Tri-axis inertial measurement unit combines seven sensors - Embedded.com

Tri-axis inertial measurement unit combines seven sensors

LONDON — Based on Analog Devices’ iMEMS Motion Signal Processing Technology, the ADIS16355 inertial measurement unit (IMU) provides full-range, multi-axis inertial sensing.

An addition to the iSensor intelligent sensor product family, the IMU combines three axes of angular rate sensing and three axes of acceleration sensing, providing full six-degrees-of-freedom (6DOF) motion measurement to enable the benefits of complex motion analysis in applications such as vehicle-mounted cameras and antennas, commercial aircraft guidance units, robotics, and prosthetics.

Time-consuming motion testing and calibration across temperature and multiple axes is avoided as the ADIS16355 undergoes a comprehensive factory calibration process. The sensor has a programmable interface to ensure it is both precise and ready for integration right out-of-the-box. The ADIS16355 also includes full-temperature-range calibration, versus the room temperature calibration available in the ADIS16350, and provides a superior bias temperature stability of 0.005 deg/sec/°C.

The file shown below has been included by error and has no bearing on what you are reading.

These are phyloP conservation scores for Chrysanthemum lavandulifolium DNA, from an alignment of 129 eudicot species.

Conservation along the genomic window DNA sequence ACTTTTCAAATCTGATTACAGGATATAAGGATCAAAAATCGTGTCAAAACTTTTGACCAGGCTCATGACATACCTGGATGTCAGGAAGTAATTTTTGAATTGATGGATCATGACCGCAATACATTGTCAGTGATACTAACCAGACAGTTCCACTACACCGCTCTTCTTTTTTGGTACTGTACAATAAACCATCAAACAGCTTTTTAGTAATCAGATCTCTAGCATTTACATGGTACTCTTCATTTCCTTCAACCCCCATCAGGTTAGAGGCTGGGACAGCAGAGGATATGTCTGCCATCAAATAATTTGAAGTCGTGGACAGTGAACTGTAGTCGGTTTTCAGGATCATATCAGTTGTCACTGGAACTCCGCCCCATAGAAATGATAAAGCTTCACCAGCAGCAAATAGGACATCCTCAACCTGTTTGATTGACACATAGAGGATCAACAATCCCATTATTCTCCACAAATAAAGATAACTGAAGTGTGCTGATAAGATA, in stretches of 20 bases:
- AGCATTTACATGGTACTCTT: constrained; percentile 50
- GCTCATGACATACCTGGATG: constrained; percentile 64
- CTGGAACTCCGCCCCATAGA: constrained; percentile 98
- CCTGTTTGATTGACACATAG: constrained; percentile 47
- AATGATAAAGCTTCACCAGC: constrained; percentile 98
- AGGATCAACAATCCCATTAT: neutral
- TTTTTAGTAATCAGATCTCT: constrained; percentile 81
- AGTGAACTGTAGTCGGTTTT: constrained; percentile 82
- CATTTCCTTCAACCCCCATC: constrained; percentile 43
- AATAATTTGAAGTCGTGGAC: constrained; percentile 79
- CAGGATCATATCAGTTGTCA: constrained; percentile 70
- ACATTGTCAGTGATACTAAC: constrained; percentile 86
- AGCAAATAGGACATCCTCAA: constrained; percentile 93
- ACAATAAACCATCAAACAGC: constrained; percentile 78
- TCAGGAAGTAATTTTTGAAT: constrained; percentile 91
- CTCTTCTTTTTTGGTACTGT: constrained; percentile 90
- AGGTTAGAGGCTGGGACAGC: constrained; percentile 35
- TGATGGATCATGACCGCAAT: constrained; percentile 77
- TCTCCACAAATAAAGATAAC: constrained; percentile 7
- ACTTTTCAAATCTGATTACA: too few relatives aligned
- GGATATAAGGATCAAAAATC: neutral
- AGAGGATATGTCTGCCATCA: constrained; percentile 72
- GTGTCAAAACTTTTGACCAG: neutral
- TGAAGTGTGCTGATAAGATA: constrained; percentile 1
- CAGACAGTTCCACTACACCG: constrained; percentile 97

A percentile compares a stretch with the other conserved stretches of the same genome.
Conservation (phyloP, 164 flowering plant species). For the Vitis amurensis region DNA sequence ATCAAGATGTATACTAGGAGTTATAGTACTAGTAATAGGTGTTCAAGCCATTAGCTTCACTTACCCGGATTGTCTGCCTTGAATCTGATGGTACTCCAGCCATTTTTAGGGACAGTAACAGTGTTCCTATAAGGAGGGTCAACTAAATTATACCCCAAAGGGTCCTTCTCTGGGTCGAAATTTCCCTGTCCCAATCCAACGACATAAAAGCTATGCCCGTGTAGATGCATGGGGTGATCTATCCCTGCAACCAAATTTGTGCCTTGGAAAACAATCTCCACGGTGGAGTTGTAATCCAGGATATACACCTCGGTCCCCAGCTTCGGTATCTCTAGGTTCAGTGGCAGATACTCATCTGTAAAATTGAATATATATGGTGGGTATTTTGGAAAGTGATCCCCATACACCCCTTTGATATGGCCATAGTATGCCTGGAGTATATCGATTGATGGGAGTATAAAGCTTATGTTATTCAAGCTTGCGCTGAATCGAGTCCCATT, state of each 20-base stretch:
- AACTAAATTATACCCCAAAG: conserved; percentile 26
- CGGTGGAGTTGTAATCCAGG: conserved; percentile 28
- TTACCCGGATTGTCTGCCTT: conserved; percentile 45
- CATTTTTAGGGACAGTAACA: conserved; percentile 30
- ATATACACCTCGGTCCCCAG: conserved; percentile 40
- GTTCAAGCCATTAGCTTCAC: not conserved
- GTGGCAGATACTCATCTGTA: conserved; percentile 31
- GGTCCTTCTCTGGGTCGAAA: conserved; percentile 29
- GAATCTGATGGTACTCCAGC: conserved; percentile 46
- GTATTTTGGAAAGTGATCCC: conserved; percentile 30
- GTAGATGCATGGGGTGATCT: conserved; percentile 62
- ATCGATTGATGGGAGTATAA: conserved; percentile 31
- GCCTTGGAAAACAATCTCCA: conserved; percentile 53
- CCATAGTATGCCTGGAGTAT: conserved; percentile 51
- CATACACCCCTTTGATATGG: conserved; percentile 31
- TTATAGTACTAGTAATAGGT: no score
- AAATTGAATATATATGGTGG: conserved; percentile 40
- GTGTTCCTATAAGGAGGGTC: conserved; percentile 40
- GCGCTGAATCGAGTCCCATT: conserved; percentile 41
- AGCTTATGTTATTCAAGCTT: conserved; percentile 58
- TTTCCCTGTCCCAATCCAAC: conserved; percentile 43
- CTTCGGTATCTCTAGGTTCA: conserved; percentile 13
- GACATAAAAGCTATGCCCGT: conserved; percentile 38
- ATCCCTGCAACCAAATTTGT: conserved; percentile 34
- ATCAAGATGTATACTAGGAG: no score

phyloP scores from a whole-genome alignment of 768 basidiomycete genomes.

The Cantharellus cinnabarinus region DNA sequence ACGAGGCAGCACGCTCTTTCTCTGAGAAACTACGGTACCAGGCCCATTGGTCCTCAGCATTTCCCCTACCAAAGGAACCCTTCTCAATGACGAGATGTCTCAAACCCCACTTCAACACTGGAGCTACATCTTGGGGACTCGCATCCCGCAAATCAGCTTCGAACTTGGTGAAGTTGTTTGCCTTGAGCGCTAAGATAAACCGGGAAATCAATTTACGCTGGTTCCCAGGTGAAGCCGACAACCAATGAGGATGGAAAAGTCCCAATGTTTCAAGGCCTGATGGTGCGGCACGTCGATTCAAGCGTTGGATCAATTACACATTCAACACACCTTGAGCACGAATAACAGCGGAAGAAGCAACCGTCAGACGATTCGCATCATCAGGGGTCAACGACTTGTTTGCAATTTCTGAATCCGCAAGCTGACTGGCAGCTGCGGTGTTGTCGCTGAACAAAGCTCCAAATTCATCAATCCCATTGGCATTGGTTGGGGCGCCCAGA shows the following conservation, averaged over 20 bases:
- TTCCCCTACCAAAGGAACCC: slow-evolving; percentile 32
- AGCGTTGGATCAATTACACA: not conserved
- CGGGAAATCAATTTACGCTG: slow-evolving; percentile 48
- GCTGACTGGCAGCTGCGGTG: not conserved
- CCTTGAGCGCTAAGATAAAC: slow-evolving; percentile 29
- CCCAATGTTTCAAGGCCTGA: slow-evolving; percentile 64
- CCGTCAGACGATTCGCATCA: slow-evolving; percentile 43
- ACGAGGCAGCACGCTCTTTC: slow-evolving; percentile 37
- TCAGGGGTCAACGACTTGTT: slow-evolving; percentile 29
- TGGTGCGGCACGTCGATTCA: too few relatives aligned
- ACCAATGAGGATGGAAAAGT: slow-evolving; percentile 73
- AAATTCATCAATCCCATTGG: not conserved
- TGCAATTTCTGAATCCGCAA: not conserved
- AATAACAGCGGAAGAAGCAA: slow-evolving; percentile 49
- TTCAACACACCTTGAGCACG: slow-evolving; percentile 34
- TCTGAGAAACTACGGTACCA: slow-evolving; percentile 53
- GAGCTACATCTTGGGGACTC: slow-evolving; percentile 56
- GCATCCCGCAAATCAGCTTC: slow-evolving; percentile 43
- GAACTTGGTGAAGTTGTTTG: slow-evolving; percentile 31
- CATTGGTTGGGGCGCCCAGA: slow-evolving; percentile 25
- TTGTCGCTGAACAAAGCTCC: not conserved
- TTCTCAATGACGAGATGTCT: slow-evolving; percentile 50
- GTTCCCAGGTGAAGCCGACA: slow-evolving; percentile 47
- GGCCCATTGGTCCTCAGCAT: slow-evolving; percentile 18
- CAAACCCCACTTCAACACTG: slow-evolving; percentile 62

The six-degrees-of-freedom motion sensing is provided by combining a tri-axis gyro (±300°/sec dynamic range) and a tri-axis accelerometer (±10g).

The IMU can compensates for GPS signal loss or vehicle-induced signal irregularities. By detecting tiny shifts in linear acceleration and angular movement, the ADIS16355 provides dead reckoning, allowing vehicles to remain on course until a lost GPS signal is restored.

The ADIS16355 and ADIS16350 are said to provide a 50-times improvement in sensor accuracy compared to other off-the-shelf inertial sensors.

In a form factor smaller than a 1-inch cube, the factory calibration and embedded cross-axial alignment compensation enable designers without sensor expertise to integrate motion sensing technology to their applications. Both the ADIS16355 and ADIS16350 include a programmable serial peripheral interface (SPI) port that provides access for programming features such as filtering, sample-rate, power-management, self-test, and sensor condition status and alarms.

The devices are also fully in-system tunable, allowing designers to debug their system and experiment with different configurations for design optimization.

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